The two largest asset consultants in Australia have sounded the death knell for traditional funds manager fee structures with an historic joint statement of “principles” for fee negotiations with super funds.
Frontier Investment Consulting and JANA Investment Advisers have produced a guideline note including a set of six principles for super funds in their fee negotiations with managers. The principles emphasise the rewards managers should get for alpha, skill and uncorrelated performance attributes and downplay the remuneration traditionally afforded them due to asset growth and market rises.
JANA, owned by National Australia Bank, and Frontier, owned by a group of industry funds, are the largest advisers to super funds by assets, accounting for more than $250 billion.
Fiona Trafford-Walker, chief executive of Frontier, said she had been working with JANA’s Ken Marshman, head of investment strategy, on the principles for most of this year. She had not approached the other leading asset consultants, such as Towers Watson, Mercer or Russell Investments to join in the principles.
“Our two firms have known each other for a long time. I’ve known Ken for 10-15 years and we thought that by working together we could get agreement,” she said. “We have both worked together on AustralianSuper for about three years.”
Trafford-Walker has been running with the issue of flat fees, plus performance payments, for managers for about 18 months. The principles include the notion of recovery of “costs” first by managers when negotiating appropriate performance payments. Trafford-Walker said that it was up to the managers to calculate and present these.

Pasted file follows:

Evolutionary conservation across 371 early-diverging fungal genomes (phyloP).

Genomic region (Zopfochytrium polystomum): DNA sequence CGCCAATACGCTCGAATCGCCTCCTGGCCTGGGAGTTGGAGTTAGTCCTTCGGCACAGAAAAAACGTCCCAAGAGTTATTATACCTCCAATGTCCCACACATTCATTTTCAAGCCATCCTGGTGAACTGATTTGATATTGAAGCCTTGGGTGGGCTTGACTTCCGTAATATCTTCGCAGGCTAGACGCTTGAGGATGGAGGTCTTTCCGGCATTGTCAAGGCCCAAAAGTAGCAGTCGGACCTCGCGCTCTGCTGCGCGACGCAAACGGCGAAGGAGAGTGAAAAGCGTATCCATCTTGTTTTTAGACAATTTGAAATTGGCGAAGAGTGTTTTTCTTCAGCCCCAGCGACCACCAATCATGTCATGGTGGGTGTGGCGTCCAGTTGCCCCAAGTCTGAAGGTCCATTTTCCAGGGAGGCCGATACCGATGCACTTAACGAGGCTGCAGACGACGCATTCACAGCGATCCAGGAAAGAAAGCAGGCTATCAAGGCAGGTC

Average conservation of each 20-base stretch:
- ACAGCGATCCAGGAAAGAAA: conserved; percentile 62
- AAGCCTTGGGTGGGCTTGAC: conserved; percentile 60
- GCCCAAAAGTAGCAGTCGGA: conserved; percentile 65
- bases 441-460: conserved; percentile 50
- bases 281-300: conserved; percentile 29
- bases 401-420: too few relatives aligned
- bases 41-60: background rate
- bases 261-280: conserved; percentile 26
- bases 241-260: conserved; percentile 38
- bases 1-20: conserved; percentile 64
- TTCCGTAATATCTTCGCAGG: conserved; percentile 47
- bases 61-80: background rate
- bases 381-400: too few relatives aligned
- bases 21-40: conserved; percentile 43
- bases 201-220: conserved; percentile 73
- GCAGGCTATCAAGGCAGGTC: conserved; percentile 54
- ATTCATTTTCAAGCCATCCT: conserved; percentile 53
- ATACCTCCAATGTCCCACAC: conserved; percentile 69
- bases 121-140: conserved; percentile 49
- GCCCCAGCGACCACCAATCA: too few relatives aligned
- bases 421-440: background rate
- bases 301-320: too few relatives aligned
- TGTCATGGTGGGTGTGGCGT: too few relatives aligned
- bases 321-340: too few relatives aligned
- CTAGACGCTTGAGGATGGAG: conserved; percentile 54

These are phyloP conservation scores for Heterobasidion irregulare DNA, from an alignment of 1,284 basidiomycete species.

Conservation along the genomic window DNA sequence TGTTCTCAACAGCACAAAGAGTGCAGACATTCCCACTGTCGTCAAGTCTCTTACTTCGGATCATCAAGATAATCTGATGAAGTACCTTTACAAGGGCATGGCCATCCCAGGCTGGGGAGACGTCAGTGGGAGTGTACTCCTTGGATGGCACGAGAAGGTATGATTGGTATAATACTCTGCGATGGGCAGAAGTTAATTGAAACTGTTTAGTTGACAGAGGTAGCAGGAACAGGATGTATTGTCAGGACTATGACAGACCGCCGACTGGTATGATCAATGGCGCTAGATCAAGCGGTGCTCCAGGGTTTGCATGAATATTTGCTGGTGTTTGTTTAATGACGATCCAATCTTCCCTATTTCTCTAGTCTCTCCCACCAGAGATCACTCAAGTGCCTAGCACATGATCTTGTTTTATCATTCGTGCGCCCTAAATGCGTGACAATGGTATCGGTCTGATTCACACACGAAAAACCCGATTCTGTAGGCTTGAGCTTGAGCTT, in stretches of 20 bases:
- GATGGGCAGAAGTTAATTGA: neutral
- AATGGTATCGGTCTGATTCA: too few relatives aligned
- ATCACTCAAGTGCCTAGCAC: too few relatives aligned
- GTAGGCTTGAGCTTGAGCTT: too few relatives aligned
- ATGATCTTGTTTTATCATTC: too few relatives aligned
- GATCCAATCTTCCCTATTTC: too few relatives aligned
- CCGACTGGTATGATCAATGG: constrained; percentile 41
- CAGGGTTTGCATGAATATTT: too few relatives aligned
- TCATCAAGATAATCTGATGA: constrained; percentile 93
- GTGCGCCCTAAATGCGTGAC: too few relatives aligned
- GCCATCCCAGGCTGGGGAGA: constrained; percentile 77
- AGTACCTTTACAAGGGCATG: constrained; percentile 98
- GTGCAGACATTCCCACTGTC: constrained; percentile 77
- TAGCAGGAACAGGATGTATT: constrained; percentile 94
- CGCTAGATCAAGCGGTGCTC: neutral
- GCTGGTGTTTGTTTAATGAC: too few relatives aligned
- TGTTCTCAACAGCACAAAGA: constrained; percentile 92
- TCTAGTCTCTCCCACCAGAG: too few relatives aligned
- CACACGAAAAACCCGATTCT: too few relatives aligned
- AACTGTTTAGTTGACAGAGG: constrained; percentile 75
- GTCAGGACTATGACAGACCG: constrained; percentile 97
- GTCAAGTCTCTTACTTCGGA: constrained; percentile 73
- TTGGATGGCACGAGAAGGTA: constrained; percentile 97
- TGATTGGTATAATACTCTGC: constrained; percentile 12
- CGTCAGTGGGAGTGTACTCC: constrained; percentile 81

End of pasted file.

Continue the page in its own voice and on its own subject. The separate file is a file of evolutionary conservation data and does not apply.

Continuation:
The principles also include an expectation that the average payment for alpha should be about 25 per cent, up to a maximum of 33 per cent. This represents the first time that the consultants have gone public on their view of the worth of alpha from a manager’s perspective.
Trafford-Walker said that the issue went beyond her firm and was something for the whole industry to discuss. It was also not just a case of lower fees, but, rather, about getting the structure right and ensuring the funds managers have sufficient certainty for their own future as well.
Marshman said the principles provided a sensible and fair framework for fee discussions which took into account both the needs of the funds manager as well as the investor.
“I have no doubt these principles will spark some different views and we are open to further input from all sides of the industry. The fee debate is an important one and it’s critical that the industry actively participates in the debate to ensure it’s well informed,” he said.